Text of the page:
Teaching And Learning Expertise Lancaster University Management School Lecture Theatre Bw L

This presented the opportunity to develop an approach centred on the Harvard Business School Case Method of collaborative teaching and learning. Lecture theatres with a horseshoe plan format were created to allow a group of seventy to eighty students, facilitated by a lecturer, to engage in group learning. Research undertaken in the development of these spaces would go on to inform further evolution of this concept in the following years.

At some of the world’s leading business schools, where universities were looking for ways to add value in a competitive, high fee environment, pioneering new teaching methods were being shown to deliver measurable benefits in learning outcomes and student experience.

Extensive research in North America and continental Europe led us to characterise three teaching space typologies based on the level of peer-to-peer collaboration: ‘delivery’ style environments (such as the traditional direct instruction lecture theatre); ‘macro collaboration’ spaces for whole group engagements; and ‘micro collaboration’ spaces such as the Massachusetts Institute of Technology’s ‘technology-enabled active learning’ (TEAL) rooms, where embedded technology facilitates small group working with active learning processes.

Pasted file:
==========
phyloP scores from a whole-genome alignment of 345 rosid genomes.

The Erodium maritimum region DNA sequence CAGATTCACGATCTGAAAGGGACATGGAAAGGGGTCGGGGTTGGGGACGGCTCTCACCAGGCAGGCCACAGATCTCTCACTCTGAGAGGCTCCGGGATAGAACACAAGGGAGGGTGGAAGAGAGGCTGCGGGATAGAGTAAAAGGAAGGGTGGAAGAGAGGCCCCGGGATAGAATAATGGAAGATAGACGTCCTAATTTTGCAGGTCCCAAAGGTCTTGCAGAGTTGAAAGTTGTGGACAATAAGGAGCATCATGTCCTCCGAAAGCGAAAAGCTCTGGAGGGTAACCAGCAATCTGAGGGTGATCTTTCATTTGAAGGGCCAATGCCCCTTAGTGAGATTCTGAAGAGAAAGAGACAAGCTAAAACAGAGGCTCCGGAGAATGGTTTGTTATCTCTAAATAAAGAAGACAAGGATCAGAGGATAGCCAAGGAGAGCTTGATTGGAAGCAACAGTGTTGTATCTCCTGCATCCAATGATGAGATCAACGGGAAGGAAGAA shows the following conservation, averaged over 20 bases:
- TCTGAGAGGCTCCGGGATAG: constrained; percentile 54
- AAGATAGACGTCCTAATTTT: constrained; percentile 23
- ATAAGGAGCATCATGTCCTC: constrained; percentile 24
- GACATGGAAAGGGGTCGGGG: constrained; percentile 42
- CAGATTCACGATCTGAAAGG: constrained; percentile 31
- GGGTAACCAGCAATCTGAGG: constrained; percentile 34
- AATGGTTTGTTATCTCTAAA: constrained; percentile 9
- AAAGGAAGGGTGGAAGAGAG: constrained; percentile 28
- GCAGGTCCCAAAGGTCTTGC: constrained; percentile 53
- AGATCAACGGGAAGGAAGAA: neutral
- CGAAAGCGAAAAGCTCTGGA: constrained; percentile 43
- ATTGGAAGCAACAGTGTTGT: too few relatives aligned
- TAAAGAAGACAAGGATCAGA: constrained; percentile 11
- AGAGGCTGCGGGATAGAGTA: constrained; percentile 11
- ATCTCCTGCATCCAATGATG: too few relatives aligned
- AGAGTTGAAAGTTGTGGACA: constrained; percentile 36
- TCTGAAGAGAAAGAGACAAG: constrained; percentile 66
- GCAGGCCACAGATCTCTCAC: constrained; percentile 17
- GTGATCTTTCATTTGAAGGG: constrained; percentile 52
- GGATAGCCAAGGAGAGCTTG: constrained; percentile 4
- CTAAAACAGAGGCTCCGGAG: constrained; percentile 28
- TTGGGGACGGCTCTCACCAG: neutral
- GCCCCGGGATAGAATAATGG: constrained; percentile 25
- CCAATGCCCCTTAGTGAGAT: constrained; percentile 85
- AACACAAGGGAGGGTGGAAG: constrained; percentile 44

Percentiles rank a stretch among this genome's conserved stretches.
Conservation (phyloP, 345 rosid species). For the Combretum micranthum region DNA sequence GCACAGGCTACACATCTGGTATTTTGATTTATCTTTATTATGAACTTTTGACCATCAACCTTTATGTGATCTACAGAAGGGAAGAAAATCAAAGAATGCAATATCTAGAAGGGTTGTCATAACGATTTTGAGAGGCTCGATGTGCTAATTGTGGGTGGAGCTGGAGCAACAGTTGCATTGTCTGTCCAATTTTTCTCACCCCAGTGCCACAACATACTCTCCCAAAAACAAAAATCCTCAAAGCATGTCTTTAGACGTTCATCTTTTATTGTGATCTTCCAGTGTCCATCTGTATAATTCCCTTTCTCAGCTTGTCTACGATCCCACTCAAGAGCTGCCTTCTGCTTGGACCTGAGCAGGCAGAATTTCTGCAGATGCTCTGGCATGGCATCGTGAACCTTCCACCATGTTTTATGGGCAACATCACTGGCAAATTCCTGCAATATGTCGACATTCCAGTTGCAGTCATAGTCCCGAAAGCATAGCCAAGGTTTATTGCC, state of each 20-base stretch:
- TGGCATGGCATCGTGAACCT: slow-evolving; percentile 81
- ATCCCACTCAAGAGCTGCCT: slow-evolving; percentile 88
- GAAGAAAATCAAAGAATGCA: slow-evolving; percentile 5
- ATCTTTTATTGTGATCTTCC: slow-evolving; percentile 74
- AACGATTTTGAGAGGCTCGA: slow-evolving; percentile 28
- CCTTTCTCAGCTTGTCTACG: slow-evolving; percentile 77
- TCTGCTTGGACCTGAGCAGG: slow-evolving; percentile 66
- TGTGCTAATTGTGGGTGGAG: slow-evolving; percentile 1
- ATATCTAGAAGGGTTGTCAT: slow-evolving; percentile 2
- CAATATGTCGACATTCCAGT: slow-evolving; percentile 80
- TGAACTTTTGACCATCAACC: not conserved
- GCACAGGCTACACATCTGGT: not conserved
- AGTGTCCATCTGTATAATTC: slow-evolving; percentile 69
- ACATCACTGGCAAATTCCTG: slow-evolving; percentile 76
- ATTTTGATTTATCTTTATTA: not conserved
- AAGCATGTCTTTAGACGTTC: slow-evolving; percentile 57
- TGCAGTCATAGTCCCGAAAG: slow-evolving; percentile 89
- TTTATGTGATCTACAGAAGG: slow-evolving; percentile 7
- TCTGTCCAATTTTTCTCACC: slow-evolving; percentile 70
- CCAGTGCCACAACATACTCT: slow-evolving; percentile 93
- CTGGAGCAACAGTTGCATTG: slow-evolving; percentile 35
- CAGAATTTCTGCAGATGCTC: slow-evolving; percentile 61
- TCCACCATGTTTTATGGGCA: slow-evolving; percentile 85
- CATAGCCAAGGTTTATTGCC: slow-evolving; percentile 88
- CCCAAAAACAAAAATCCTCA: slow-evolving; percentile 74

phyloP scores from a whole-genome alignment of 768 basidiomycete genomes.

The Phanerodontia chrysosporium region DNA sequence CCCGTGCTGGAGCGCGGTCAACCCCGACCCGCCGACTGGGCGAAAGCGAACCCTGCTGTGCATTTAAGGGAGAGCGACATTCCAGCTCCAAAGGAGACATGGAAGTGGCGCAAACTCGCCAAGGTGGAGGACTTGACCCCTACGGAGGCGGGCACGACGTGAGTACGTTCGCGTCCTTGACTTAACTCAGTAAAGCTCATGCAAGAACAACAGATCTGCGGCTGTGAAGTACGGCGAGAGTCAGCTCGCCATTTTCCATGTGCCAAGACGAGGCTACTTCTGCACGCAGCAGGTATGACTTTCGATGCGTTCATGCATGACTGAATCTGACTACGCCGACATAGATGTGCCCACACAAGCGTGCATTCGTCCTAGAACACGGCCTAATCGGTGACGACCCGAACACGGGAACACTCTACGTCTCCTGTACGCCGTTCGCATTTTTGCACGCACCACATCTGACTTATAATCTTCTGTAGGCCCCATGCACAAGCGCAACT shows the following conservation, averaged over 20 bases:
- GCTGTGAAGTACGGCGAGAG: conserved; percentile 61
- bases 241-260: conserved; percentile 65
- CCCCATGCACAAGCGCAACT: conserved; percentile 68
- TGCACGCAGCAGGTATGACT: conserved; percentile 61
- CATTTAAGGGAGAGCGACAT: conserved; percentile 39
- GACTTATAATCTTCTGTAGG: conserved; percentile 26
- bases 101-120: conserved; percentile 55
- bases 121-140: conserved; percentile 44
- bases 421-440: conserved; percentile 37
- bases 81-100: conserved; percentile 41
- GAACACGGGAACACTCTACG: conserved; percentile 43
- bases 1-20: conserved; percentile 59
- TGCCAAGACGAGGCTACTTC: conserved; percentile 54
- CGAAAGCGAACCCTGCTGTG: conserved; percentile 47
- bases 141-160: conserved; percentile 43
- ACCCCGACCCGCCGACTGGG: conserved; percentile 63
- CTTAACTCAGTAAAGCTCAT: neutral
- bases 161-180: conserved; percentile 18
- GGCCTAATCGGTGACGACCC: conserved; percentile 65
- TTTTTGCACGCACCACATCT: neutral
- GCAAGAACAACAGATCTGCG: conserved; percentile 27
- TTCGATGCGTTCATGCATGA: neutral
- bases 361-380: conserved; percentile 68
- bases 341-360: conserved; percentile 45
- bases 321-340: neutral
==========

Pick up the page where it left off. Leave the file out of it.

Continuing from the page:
Teaching And Learning Expertise Lecture Theatre Benchmarking Analysis L

To disseminate these findings to the higher education sector we hosted a forum event chaired by Judy Friedberg, Universities Editor at the Guardian.

Our lecture space created for INTO Newcastle University developed this concept of the collaborative lecture theatre further, to provide a more flexible, universal teaching space that is capable of supporting all three modes of teaching. A lecturer is able to give ‘delivery style’ sessions to groups of 120 students when appropriate, helping to maximise group sizes. The room acoustics and horseshoe layout also facilitates ‘macro collaboration’ - interactive group working for eighty students. Alternatively, if active learning methods are adopted then groups of five students can ‘micro collaborate’ around small tables.